Giant Anteater (Myrmecophaga tridactyla)
Giant Anteater, Roraima, Brazil, July 2001 - click for larger image Roraima, Brazil
July 2001

The Giant Anteater is found in a wide variety of habitats from wet and dry grassland to forest providing there are ants or termites available for food. It ranges from Belize to Paraguay and northern Argentina.

Giant Anteater, Roraima, Brazil, July 2001 - click for larger image It walks on its knuckles and 3 of the 5 claws on its forefeet are greatly enlarged and act as the anteater's main tools for opening up ant and termite mounds.

Their prey is extracted using its very long, sticky tongue but it only eats a few ants from each colony mainly because the soldier caste of ants or termites arrive to defend the colony and see off the anteater with bites or noxious chemicals.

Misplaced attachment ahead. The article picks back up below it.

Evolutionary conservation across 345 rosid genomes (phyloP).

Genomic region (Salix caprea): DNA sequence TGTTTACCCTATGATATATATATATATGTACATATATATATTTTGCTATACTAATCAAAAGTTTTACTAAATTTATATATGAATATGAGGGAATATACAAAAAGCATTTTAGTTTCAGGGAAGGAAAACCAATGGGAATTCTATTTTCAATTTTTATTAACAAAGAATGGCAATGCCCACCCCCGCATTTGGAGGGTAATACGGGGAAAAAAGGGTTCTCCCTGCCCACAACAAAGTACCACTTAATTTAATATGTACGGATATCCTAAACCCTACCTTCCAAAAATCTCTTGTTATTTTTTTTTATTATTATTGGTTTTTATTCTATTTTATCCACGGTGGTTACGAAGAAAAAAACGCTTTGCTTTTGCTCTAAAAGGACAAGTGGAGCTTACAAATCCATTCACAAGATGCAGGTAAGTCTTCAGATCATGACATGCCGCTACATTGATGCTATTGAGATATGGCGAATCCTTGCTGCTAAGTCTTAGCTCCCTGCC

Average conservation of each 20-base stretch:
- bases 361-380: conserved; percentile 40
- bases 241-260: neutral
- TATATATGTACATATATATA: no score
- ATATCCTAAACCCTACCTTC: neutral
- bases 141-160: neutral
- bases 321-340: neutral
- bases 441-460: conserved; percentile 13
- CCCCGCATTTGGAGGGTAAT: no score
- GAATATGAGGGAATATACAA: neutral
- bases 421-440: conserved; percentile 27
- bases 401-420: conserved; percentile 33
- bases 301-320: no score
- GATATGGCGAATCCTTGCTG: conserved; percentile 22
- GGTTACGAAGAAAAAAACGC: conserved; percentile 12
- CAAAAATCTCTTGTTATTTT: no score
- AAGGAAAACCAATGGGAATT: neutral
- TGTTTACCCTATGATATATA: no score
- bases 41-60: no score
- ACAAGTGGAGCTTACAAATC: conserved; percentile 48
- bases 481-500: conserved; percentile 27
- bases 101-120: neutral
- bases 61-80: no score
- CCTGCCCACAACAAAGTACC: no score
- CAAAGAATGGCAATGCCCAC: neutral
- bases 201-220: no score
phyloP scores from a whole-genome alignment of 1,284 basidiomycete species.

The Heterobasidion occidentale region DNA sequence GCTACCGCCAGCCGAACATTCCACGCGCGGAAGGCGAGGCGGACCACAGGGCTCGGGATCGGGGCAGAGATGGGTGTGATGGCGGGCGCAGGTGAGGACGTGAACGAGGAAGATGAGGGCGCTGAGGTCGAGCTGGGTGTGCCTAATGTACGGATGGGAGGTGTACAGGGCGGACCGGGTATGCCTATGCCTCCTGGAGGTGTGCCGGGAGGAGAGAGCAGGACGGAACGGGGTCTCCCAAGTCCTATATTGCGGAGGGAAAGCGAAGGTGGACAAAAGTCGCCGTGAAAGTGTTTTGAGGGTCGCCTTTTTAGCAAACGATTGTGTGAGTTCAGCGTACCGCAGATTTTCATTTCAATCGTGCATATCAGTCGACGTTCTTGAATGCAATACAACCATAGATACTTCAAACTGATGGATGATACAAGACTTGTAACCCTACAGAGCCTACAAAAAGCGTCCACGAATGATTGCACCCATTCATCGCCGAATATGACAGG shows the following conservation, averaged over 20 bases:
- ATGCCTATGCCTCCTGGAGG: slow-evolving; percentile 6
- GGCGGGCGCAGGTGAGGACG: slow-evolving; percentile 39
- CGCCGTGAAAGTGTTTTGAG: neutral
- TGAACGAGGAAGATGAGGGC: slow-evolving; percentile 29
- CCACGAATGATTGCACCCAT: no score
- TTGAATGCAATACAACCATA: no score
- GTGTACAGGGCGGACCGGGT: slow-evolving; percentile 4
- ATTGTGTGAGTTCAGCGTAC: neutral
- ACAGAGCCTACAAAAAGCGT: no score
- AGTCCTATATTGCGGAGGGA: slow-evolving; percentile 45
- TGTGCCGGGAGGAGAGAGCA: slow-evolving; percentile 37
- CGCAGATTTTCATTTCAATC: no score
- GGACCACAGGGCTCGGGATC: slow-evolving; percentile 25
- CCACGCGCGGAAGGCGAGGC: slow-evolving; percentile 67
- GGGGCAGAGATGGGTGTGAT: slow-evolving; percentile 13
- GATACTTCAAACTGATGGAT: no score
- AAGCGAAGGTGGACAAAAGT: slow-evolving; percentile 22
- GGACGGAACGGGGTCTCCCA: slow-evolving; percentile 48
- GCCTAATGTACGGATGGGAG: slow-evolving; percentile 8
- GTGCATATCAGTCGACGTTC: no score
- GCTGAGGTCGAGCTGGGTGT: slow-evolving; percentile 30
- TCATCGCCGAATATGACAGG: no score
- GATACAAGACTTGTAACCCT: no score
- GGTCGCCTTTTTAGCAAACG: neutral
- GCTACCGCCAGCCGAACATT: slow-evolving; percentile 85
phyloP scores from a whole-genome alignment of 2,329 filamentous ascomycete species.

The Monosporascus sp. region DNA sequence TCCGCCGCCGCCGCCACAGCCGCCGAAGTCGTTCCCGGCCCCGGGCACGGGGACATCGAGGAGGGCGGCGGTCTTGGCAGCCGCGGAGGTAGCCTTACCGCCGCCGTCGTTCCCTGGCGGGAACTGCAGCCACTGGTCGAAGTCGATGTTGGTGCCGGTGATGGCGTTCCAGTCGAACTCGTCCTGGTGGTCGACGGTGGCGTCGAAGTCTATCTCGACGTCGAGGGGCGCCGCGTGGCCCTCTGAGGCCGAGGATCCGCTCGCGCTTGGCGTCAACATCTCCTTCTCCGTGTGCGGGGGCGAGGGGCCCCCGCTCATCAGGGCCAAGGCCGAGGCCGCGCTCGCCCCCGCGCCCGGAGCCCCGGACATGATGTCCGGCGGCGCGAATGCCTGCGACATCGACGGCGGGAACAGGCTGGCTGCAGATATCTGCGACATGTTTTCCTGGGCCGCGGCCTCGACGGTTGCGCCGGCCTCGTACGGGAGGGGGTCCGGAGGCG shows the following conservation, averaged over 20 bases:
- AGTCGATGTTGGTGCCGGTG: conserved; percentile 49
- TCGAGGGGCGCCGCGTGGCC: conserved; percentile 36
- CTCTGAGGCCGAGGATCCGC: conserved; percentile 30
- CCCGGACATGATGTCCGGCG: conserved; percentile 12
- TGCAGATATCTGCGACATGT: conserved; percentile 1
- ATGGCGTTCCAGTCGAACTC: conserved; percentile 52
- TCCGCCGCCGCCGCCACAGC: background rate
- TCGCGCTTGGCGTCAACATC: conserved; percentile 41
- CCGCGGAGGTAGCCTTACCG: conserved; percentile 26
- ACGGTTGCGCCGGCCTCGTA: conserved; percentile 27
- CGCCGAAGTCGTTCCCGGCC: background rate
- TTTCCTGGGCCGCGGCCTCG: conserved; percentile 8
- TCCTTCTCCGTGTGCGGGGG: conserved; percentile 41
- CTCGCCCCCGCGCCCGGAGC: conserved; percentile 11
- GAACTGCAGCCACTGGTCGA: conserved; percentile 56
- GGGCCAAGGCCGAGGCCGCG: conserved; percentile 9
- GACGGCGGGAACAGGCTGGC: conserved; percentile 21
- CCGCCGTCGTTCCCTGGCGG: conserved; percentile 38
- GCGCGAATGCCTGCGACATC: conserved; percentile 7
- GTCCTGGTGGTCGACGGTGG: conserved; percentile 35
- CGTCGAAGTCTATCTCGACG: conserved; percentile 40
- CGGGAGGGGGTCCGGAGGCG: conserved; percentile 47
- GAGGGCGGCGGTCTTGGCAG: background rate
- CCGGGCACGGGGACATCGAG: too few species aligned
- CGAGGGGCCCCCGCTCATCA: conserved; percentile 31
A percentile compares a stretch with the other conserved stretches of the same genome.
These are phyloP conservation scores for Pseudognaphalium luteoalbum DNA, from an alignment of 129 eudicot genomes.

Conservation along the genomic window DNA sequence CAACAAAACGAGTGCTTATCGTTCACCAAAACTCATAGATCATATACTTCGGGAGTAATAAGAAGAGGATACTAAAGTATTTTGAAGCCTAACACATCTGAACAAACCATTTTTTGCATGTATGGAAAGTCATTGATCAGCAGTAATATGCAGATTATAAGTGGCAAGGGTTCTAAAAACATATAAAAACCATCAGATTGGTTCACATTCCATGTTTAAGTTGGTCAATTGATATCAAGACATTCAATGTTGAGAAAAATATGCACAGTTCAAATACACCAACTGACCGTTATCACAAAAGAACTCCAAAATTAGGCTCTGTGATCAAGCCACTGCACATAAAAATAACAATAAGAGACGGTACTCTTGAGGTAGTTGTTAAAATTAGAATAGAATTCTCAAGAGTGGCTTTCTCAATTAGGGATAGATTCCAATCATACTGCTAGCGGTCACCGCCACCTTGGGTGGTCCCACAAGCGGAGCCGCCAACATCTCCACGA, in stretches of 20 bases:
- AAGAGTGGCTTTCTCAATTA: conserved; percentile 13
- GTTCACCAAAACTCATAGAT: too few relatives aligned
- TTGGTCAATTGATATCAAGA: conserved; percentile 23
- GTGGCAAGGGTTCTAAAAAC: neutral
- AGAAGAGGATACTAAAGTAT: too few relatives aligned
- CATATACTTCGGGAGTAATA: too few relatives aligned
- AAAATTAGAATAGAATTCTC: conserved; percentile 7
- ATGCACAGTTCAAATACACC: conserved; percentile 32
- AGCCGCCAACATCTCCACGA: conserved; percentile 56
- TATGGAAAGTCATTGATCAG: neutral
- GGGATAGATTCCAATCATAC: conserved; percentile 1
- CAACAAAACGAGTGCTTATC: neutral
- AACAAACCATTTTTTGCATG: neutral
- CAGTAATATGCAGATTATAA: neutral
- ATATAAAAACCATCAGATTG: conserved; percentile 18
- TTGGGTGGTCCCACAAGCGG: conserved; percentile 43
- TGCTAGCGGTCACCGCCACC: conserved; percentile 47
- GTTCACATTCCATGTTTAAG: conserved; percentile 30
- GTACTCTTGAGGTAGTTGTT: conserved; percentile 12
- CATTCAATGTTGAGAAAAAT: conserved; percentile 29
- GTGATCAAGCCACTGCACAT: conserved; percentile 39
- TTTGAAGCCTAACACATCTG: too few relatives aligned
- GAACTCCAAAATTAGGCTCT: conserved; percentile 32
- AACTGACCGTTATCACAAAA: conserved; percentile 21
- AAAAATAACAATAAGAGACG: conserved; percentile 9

They have very poor eyesight and pretty poor hearing but their sense of smell is highly developed and it is this which allows them to find their prey. It also allows them to be active during night as well as day

Anteaters give birth to a single young which travels by clinging to the fur on the back of the mother. Because the mother has neither teeth nor fingers, the youngster has to crawl onto its mother's back by itself.

There are illustrations in Eisenberg & Redford, Page 92; and in Emmons, Plate 4.

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